According to an article in Inside Higher Ed, California just modified its $475 million Student Equity and Achievement Program “to allow the funds to be used for emergency student aid.” Since these changes don’t entail new funding, much of the article was dedicated to hand-wringing about whether diverting existing funds from other priorities “like tutoring, peer-mentoring programs and equity-focused professional development for faculty” is, on balance, a good idea.
On the one hand, there is evidence that giving students emergency financial support is both a needed and an effective intervention:
Colleges in California and across the nation have created their own emergency aid programs. A Senate analysis of the bill notes that Pasadena City College and Grossmont College both fund their programs through external sources like foundations and fundraising.
Amelia Parnell, vice president for research and policy at the National Association of Student Personnel Administrators, said the association found in a survey that most colleges feel they aren’t fully meeting students’ emergency financial needs.
“Because emergencies are typically unexpected, it’s hard to find the right balance that’s needed,” she said, adding that she thinks the spirit of the bill is “consistent with what a lot of campuses have said.”
According to the Senate floor analyses, Chiu cites as support a February 2017 report from the Institute for College Access and Success on college costs for low-income California students. The report found that low-income students at public colleges in California can’t afford college costs with the available grants, their own resources and some working income.
It also found that community colleges sometimes have a greater net price for low-income students than four-year public schools due to the limited amount of grants available for community college students.
Chiu argued that research shows emergency aid can keep students enrolled through unforeseen challenges.
Research does show that emergency aid can keep students enrolled. See, for example, Georgia State University’s Panther Retention Grants.
But on the other hand, the other interventions that the $475 million California program has been funding up until now are important too.
However, the Senate grappled with questions of whether the Student Equity and Achievement Program funds would be best used for this purpose. The analysis asks if the bill would “set a precedent that dilutes student equity funds intended for critical academic support service,” and if expanding state financial aid programs would be more appropriate.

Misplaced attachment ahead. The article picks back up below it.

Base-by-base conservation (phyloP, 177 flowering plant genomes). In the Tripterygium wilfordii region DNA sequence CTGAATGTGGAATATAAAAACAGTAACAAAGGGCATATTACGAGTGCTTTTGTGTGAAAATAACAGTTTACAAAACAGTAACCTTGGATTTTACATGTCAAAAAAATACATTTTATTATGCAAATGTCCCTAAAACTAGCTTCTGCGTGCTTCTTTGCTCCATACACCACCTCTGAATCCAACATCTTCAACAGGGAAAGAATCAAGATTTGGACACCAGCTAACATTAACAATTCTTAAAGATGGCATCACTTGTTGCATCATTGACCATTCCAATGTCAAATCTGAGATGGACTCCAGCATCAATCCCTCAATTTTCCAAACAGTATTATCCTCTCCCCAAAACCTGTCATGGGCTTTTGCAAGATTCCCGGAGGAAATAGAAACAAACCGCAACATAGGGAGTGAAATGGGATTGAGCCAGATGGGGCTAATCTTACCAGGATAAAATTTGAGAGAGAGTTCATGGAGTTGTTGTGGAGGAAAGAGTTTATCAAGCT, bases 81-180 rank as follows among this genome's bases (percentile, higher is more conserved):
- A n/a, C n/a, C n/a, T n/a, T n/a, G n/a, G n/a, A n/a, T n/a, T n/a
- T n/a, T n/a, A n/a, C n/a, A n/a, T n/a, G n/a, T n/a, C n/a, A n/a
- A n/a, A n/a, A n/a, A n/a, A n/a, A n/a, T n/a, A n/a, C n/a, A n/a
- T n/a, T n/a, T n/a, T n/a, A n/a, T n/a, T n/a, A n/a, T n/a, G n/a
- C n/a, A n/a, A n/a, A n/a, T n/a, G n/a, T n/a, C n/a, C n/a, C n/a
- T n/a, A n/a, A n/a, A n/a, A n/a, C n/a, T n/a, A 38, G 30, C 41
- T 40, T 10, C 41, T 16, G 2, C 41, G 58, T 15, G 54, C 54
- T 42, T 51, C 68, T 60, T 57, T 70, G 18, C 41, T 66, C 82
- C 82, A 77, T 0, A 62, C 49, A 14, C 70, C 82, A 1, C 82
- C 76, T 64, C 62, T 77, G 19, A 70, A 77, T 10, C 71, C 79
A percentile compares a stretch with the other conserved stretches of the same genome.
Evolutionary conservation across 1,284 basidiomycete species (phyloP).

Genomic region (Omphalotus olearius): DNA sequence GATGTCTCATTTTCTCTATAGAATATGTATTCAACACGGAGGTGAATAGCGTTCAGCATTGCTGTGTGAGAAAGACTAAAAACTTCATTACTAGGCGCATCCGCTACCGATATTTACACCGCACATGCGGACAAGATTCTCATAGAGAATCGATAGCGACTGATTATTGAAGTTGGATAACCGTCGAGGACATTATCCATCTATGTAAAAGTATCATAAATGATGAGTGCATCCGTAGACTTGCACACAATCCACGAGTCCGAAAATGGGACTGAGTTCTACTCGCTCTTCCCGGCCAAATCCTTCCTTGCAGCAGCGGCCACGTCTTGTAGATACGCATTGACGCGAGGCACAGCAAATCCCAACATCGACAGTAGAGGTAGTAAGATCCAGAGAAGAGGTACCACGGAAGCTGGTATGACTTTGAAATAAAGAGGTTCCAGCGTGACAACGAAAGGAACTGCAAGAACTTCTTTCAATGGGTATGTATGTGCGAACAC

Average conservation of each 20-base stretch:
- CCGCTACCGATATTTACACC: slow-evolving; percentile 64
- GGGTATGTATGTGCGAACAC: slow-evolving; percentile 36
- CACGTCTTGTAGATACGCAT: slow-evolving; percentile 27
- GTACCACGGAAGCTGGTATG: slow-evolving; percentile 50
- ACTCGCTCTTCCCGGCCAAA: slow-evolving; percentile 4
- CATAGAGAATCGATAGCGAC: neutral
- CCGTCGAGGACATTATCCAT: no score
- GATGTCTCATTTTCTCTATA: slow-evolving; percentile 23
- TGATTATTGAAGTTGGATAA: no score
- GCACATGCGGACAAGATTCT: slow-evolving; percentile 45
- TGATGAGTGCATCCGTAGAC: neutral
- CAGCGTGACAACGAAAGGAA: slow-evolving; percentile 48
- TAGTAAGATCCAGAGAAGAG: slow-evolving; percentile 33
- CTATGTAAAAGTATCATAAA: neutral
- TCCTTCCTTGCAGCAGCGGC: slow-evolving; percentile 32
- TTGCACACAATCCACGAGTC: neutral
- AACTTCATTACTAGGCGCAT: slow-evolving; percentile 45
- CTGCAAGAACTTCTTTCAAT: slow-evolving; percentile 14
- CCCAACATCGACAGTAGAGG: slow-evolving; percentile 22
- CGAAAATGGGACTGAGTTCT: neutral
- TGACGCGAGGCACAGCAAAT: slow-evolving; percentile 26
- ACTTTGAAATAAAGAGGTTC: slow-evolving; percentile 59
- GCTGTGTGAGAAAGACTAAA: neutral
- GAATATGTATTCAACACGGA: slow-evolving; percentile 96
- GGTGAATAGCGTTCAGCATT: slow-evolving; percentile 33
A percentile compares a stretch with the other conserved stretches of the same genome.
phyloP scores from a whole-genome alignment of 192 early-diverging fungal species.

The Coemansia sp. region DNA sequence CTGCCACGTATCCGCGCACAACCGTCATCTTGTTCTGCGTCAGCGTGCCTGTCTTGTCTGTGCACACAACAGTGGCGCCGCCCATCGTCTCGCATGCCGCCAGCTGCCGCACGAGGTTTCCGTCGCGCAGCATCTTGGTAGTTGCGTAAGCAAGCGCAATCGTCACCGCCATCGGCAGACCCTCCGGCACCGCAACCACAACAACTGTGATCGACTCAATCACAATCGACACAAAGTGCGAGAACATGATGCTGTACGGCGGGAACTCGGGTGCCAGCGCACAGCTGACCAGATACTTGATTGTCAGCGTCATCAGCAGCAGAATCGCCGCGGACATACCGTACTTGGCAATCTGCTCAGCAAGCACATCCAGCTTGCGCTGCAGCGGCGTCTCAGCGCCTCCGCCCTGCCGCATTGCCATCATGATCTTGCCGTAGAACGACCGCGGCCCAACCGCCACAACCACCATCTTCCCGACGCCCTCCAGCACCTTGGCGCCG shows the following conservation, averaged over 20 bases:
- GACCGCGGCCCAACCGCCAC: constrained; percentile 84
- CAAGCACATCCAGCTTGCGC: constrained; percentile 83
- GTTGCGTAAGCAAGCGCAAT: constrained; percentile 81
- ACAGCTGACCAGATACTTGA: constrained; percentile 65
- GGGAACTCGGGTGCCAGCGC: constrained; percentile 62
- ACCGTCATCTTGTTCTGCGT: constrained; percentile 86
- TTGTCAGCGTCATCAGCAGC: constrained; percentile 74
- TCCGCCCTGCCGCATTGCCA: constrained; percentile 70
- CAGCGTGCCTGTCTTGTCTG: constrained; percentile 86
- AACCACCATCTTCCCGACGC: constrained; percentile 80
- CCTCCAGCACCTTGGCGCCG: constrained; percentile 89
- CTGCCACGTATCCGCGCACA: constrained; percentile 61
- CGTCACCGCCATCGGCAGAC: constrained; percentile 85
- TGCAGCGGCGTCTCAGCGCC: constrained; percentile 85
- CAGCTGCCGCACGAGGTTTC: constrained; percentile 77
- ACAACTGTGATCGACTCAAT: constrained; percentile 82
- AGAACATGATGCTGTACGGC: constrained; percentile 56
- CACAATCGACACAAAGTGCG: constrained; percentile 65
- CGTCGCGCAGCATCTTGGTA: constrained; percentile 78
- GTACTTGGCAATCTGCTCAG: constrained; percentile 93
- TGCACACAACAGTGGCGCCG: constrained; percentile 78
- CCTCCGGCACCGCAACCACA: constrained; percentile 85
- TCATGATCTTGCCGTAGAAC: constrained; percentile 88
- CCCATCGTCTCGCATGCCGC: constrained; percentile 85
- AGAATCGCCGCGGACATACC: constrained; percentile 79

The Senate Appropriations Committee said the bill could redirect funds away from other student support services, which could lead to “potentially significant … cost pressure” to maintain the state’s current level of student support services.
What the article doesn’t mention is whether the legislature funded any significant research, either previously or going forward, that will help guide the colleges regarding which investments are likely to be most effective in meeting their equity goals. Because that’s the question, right? Colleges have options to spend their money to best serve their students. And given the total amount of money in play across the system—nearly half a billion dollars—one would think that a small amount of money invested in research would be a wise allocation of funding.
Maybe it’s in there and just not mentioned in the IHE article. I hope so. Past experience with the California system suggests that (a) the legislature doesn’t think this way and (b) the California Community College System is not set up well to execute programmatic research of this kind even when they are given the funding and prioritization to do so—in part because they are not given the funding and prioritization to do so as often as they should be.
If there is policy uncertainty about a consequential matter that impacts students in a meaningful way, then that risk should be approached with an experimental mindset. If you aren’t mindful about assessing the impact of different choices, then you’re just throwing dice.